Sawaru Made in Wario Over Easy 2 Before.png WarioWare Touched Over Easy 2 Before.png
Sawaru Made in Wario Over Easy 2 After.png WarioWare Touched Over Easy 2 After.png
Sawaru Made in Wario Over Easy 3 Before.png WarioWare Touched Over Easy 3 Before.png
Sawaru Made in Wario Over Easy 3 After.png WarioWare Touched Over Easy 3 After.png

The contents of the objects that you blow was changed between the Japanese and international versions. On Level 1, the same design is used for the backside of the object in both versions.

Pushing Buttons

Japan/China/Korea US/Europe
It honestly looks a lot better. No bone controller - -11/10 IGN

The Famicom controller on the bottom screen was appropriately replaced with a NES controller.

Metroid/Famicom Tantei Club 2

Japan International
Sawaru-Made-in-Wario Famicom-Tantei-Club-2.png WarioWare-Touched Metroid.png

In localized versions, the microgame "Famicom Tantei Club 2 (ファミコンたんていクラブ2)" (based on Famicom Tantei Club: Part II) was replaced by a completely different game, "Metroid" (based on... Metroid).

(Source: MarioWiki)


International Japan China
They could at least replace it How to use the Zapper gun on a Nintendo DS: iQue did a pretty good job to make sure everything was translated.

9-Volt's boss stage was a bit different. In the Japanese version, the Top Screen features the boxart for the Famicom Gun peripheral (Japan's equivalent of the NES Zapper). There is also a slight pause before the music begins, and the victory theme rolls into the transition for winning a boss stage. The American, European, and Korean versions use the standard Top Screen, along with removing the pause before the music begins and fixing the victory theme rolling over.

There are two items that come out from destroying the drum barrels, one of which changed between versions: the Japanese version has a Famicom Disk System, which was changed to an NES Advantage controller elsewhere. The other item, R.O.B., oddly retains its Japanese colors in all versions.

The Chinese version used the updated music and victory theme fix, but brought back the Gun boxart on the Top Screen.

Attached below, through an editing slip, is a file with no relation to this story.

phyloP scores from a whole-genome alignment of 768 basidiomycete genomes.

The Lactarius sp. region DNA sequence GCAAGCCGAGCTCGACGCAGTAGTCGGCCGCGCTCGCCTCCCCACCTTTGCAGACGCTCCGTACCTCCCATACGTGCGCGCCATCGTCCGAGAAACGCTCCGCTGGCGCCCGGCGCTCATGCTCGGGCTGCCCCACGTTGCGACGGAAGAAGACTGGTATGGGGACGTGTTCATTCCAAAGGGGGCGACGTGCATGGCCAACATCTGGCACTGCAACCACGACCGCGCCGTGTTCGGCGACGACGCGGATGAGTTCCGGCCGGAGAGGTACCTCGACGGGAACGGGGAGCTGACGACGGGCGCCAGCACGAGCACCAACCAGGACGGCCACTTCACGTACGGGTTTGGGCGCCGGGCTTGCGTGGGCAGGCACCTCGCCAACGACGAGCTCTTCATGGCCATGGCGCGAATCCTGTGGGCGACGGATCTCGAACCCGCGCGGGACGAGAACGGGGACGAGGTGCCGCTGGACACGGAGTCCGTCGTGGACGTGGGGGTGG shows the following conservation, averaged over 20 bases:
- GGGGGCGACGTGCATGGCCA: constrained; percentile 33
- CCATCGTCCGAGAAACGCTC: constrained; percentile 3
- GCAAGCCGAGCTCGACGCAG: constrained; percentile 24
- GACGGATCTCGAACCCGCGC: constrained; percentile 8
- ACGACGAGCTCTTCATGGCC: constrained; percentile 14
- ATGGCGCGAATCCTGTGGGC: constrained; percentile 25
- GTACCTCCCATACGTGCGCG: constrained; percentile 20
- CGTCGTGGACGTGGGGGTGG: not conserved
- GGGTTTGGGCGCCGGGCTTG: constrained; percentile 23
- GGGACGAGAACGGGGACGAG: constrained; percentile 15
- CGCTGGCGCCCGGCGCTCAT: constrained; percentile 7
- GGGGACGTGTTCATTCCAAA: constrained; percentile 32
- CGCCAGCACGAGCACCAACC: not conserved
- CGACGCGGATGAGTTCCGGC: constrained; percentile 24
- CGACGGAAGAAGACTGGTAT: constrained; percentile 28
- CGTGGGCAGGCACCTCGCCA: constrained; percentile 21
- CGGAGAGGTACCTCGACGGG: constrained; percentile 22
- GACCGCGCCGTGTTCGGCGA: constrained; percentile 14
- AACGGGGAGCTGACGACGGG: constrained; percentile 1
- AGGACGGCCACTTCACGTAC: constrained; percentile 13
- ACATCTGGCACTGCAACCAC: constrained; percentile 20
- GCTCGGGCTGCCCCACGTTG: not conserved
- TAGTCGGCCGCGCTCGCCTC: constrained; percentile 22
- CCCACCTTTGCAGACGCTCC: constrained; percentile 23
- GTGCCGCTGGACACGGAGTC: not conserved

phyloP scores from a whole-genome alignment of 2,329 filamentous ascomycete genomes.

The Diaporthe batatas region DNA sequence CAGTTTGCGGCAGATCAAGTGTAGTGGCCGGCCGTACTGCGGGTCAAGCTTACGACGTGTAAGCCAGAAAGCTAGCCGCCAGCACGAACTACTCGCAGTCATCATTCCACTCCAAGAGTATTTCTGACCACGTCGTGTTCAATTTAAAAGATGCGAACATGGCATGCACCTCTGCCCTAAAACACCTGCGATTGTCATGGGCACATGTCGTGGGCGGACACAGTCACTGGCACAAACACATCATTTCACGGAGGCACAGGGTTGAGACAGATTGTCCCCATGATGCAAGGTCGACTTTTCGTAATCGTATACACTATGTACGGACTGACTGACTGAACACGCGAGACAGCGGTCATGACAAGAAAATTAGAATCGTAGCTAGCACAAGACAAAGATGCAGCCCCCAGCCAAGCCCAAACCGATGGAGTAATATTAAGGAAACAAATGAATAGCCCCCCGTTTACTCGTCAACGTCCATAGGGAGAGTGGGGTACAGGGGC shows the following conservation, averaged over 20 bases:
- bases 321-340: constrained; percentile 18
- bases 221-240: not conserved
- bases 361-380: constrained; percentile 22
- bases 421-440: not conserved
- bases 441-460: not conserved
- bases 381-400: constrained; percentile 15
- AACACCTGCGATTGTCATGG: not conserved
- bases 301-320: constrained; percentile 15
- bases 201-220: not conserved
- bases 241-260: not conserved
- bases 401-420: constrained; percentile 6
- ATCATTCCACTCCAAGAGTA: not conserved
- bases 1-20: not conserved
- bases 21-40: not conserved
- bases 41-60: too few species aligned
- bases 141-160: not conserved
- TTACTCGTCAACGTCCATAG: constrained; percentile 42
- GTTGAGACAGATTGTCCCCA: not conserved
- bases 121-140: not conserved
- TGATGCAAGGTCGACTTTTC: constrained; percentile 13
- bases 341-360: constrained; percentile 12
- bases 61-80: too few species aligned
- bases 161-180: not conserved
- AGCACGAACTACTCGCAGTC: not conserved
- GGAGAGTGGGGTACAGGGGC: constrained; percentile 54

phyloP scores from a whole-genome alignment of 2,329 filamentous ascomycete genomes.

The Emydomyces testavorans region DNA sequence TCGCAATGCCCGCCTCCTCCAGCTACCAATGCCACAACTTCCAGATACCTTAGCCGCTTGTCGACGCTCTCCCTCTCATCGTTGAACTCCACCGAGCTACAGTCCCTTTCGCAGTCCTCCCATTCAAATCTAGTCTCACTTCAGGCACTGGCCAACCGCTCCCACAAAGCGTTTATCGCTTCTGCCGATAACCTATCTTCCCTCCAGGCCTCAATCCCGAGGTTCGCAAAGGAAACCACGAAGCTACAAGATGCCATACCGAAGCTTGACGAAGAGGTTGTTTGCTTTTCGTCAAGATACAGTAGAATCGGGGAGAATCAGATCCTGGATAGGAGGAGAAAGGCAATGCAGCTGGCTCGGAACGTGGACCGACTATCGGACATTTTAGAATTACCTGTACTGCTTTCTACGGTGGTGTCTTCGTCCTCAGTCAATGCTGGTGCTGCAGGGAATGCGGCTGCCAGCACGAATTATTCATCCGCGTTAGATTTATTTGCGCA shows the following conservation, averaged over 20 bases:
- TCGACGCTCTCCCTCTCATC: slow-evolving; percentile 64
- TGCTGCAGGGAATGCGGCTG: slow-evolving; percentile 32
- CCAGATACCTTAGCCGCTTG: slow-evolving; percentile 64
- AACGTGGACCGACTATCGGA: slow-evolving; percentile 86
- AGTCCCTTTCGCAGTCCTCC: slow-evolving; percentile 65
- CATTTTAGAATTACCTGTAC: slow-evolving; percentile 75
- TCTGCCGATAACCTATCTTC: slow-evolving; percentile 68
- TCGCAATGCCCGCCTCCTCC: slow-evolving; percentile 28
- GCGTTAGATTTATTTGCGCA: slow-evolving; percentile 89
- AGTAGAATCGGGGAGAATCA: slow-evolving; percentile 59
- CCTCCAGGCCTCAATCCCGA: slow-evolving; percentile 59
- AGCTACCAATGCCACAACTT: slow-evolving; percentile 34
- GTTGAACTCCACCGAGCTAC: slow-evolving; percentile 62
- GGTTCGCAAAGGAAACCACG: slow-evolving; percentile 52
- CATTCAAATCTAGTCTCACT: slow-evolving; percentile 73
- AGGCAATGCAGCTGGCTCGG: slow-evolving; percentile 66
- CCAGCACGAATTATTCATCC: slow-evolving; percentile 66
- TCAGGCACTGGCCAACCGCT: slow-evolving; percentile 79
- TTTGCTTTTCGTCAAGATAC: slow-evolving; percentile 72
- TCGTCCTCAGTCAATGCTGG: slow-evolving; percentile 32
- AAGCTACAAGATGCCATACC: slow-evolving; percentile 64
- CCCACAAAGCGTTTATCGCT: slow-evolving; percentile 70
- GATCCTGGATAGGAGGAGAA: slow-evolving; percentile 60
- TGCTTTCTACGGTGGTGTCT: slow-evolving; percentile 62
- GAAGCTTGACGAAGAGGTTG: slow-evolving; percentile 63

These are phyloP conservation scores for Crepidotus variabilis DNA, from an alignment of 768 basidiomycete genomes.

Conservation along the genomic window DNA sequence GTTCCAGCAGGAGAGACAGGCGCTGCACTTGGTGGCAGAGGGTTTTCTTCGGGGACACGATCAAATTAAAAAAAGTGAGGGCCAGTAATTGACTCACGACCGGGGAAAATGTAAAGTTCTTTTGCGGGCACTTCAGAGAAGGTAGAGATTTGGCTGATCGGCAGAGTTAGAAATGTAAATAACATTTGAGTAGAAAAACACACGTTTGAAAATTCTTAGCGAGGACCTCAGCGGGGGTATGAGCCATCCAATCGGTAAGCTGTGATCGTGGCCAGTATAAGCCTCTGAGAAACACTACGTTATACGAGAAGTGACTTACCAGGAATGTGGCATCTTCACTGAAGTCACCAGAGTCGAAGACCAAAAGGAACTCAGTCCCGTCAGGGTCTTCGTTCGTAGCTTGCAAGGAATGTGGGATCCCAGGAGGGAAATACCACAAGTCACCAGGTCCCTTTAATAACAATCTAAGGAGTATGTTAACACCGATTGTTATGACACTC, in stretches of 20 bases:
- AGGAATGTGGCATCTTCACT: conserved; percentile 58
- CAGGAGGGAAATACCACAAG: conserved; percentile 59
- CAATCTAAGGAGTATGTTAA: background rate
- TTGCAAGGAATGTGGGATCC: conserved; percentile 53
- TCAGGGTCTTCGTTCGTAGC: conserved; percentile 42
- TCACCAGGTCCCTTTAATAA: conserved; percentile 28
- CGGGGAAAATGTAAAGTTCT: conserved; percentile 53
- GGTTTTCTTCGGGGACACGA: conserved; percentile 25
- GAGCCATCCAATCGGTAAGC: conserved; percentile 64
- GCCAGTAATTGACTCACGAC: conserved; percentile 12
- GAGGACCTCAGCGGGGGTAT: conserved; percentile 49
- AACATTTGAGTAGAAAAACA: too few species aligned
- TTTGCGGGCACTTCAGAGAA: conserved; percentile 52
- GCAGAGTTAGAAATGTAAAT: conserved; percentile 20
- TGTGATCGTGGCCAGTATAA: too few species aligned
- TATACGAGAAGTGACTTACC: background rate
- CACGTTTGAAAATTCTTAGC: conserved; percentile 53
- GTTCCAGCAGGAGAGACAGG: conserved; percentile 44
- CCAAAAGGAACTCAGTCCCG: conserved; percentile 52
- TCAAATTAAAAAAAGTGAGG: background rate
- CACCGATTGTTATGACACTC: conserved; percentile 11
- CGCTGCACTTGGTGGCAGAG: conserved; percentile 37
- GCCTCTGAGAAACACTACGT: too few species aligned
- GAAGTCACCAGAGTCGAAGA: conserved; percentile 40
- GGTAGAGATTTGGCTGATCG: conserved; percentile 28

Jimmy T's Break

Japan International
Wwtouched jimmybreakjp.png Wwtouched jimmybreakus.png

During Jimmy T's break scene, there's a container of milk. In Japan, it's a jug. Everywhere else, it's a carton.

Mona's Guitar

Japan International
Wwtouched monaguitarjp.png Wwtouched monaguitarus.png

The touch screen graphic of Mona's guitar was changed to match the design seen in her sprite.

Mona Pizza

Elementary, my dear Cactus.
This needs some investigation.
Discuss ideas and findings on the talk page.
Specifically: Does the Korean version look for a GBA game? Based on current info, the souvenir's Korean lyrics and menu description are unused, as well as the Korean Mona Pizza logo.

By inserting the corresponding regional version of WarioWare: Twisted! in the GBA slot, a music video of "Mona's Song (Mona Pizza)" is unlocked. Curiously, the European version looks for a GBA game with a Title ID of RZWP, which would have been given to the European release of Twisted! As the GBA title was not released in Europe, this functionality goes unused in that version. However, the item was not removed, and can be accessed in the European version via hacking.

In the Chinese version, the souvenir is instead unlocked using WarioWare, Inc.: Mega Microgame$!.

It should be noted that the only one that seems finished is the Korean version, as the "Mona" from the Mona Pizza logo was translated.

This toy does not exist in the DSiWare version for Nintendo 3DS, and in fact, it was removed entirely from the DSiWare version, which can be seen if you try to get it into the game using a save editor. This was probably removed to make the size of the game smaller, as DSiWare titles need to be very small in order to fit in the Nintendo 3DS system memory.

Touch Doll

Wwtouched touch doll195.png

An...odd game where you tap the photo on the Touch Screen for various effects on the Top Screen. This probably remained a Japan-exclusive minigame for various reasons. It was replaced in the international versions with a minigame called They Hunger.

Revisional Differences

Three microgames in Kat & Ana's set are impossible to complete on early Japanese copies. The lines in Bright Idea and The Proud, the Fuse cannot be drawn while the flashlight in Midnight Weirdo blinks on and off. This glitch was fixed in later Japanese copies.

(Source: MarioWiki)
(Source: A special thanks to Mariowiki for a majority of this page.)